Summary of new PPL features

In Visual Studio 2010, we saw the introduction of C++ parallelization libraries. We also introduced concepts to leverage concurrency by expressing sophisticated dataflow pipelines. In Visual Studio 11 Developer Preview, these libraries have been extended to provide better performance, more control, and richer support for the parallel patterns developers need most.

 More parallel patterns

std:: patterns

concurrency:: patterns



parallel_buffered_sort parallel_radix_sort







 More concurrency-safe containers and data structures

std:: containers

concurrency:: containers












Richer Task Model

We have enriched the C++ task model by adding support for task continuations, which lets a developer express “when you’re done with this task, continue with that one, and in the meantime I’ll go away to do some other work”. Doing other work can mean processing the message loop, or scheduling other tasks – all of which can run in parallel.

Scheduler and resource management enhancements

In my previous post, I mentioned the performance improvements gained by simply recompiling the application. Some of the improvements come from applying better scheduling techniques and enhancing task locality.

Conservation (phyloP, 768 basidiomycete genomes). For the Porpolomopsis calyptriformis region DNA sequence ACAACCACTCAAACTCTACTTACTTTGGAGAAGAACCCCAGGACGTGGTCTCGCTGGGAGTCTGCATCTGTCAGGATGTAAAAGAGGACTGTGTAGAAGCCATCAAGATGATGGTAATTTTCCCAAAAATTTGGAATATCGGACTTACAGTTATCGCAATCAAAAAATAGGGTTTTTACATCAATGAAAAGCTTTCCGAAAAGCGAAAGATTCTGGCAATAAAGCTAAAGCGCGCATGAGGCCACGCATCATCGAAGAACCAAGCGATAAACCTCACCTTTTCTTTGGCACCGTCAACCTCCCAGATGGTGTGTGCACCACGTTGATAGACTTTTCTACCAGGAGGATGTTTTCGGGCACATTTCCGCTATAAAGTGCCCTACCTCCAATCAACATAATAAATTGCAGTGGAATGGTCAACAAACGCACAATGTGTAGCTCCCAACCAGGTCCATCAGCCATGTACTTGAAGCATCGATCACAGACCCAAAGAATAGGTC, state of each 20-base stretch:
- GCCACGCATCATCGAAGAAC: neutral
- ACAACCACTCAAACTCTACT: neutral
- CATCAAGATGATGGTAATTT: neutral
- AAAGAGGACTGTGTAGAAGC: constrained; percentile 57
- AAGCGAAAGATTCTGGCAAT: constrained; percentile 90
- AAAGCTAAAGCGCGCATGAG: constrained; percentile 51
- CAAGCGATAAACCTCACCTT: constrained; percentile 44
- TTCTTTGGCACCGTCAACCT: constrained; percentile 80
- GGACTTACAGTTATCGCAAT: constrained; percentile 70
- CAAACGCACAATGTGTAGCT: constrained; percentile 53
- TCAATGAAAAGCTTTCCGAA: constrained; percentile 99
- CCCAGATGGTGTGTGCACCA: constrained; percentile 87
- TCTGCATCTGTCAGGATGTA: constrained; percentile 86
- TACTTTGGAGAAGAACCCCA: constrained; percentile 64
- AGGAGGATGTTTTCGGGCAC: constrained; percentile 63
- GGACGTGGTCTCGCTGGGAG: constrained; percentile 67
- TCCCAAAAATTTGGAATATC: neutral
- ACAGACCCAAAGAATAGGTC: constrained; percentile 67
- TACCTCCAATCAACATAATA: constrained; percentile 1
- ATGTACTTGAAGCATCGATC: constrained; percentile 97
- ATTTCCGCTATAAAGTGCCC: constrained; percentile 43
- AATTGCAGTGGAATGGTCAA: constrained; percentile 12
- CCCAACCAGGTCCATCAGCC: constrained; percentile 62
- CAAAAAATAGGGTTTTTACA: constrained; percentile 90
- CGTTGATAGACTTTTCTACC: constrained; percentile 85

Lastly, the Resource Manager now respects process affinity mask set prior to the use of parallel libraries. One can also programmatically set this at the Resource Manager level by calling LimitTaskExecutionResources() API. This feature is particularly aimed at enabling server-side developers who would like to partition and dedicate CPU resources for each application.



Rahul V. Patil

Lead Program Manager

Comments (2)
  1. James says:

    "accumulate – parallel_reduce"

    Now why would you go and change the name to something confusing as parallel_reduce ?

    What is wrong with parallel_accumulate ?

    Looking at other "parallel_" function will make the programmer assume you only have to add "parallel_" to the existing stl functions.

    Did you want to be special and annoy programmers ?

  2. James,

    Thanks for the feedback! We did so exactly for the reason you stated — we don't want the programmer to assume that adding "parallel_" results in a semantically equivalent program. The last parameter to std::accumulate is the initial value, whereas the last parameter to Concurrency::parallel_reduce is the identity value. The difference is subtle but significant:

       int data[] = {1,2,3};

       std::accumulate(begin(data), end(data), 1);

    will return 7, but

       Concurrency::parallel_reduce(begin(data), end(data), 1);

    will return 14.

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